How immigration reform will benefit farmers
The White House released a new report Monday detailing the important benefits provided by the bipartisan Senate immigration reform bill for the domestic agriculture sector, its workforce, and rural American communities. As the report states, in recent years, the agriculture sector has seen strong growth, with farm income and agriculture exports both reaching historic highs. But there’s more work to do, and currently the agriculture industry is hampered by a broken immigration system that fails to support a predictable and stable workforce. Among all economic sectors, the U.S. agriculture sector is particularly reliant on foreign-born workers. Agricultural producers cite difficulty in locating qualified available authorized workers—both foreign and domestic—as one reason for the high rate of undocumented labor. Moreover, there continues to be insufficient U.S. workers to fill labor needs: of those crop workers surveyed between 2007 and 2009, 71 percent were foreign born.
As President Obama said in his State of the Union address, “If we’re truly committed to strengthening our middle class and providing more ladders of opportunity to those who are willing to work hard to make it into the middle class, we’ve got to fix the system. We have to bring this shadow economy into the light so that everybody is held accountable — businesses for who they hire, and immigrants for getting on the right side of the law. That’s common sense. And that’s why we need comprehensive immigration reform.”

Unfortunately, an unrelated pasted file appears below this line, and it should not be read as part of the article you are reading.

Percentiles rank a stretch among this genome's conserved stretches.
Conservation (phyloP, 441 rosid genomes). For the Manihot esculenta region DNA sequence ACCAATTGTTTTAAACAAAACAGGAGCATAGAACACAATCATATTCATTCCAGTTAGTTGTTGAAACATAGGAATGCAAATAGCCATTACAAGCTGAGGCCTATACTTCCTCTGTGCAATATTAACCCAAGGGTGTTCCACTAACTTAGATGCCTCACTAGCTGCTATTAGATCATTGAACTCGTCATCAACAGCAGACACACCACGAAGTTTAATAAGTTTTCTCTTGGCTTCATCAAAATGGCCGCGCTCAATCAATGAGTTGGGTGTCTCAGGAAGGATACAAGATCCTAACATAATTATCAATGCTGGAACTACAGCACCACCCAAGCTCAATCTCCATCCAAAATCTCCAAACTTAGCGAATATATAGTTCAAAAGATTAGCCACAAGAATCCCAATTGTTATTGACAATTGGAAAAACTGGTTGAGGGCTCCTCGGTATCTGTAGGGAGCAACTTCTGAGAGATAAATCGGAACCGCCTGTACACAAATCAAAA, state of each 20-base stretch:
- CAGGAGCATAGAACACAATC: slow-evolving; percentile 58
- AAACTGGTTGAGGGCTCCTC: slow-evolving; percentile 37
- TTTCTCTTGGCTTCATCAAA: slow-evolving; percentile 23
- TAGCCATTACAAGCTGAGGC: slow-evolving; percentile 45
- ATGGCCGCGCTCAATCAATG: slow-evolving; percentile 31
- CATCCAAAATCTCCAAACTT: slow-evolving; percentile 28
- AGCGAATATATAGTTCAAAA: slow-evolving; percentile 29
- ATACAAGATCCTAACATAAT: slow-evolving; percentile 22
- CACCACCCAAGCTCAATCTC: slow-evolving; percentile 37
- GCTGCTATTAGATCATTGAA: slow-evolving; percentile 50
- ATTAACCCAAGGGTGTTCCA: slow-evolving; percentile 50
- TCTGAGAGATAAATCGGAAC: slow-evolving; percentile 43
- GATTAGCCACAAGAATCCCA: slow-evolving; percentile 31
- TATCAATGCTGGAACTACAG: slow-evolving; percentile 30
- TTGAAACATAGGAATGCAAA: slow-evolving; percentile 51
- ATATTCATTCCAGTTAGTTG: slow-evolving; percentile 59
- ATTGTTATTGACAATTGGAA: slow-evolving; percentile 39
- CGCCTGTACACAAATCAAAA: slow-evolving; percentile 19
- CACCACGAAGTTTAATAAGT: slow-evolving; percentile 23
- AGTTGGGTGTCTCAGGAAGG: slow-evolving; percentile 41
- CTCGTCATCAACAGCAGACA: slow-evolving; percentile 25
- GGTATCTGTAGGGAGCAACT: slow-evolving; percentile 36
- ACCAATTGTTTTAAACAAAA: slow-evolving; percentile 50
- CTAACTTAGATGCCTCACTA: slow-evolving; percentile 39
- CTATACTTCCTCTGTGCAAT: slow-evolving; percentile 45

In June, the Senate passed historic legislation that is largely consistent with the President’s principles for commonsense immigration reform with a strong bipartisan vote. This bill would strengthen border security while providing an earned path to citizenship for undocumented farmworkers who are vital to our nation’s agriculture industry, and a new temporary worker program negotiated by major grower associations and farmworker groups. If enacted, the Senate bill would result in undocumented workers paying a fine, their full share of taxes and is estimated to allow an estimated 1.5 million agricultural workers and their dependents to earn legal status.
To learn more about how the Senate-passed bill and bipartisan commonsense immigration reform would benefit the agriculture sector and rural communities, check out this fact sheet or read the full report released by the White House.
Source: Matt Compton, Deputy Director of Online Content for the Office of Digital Strategy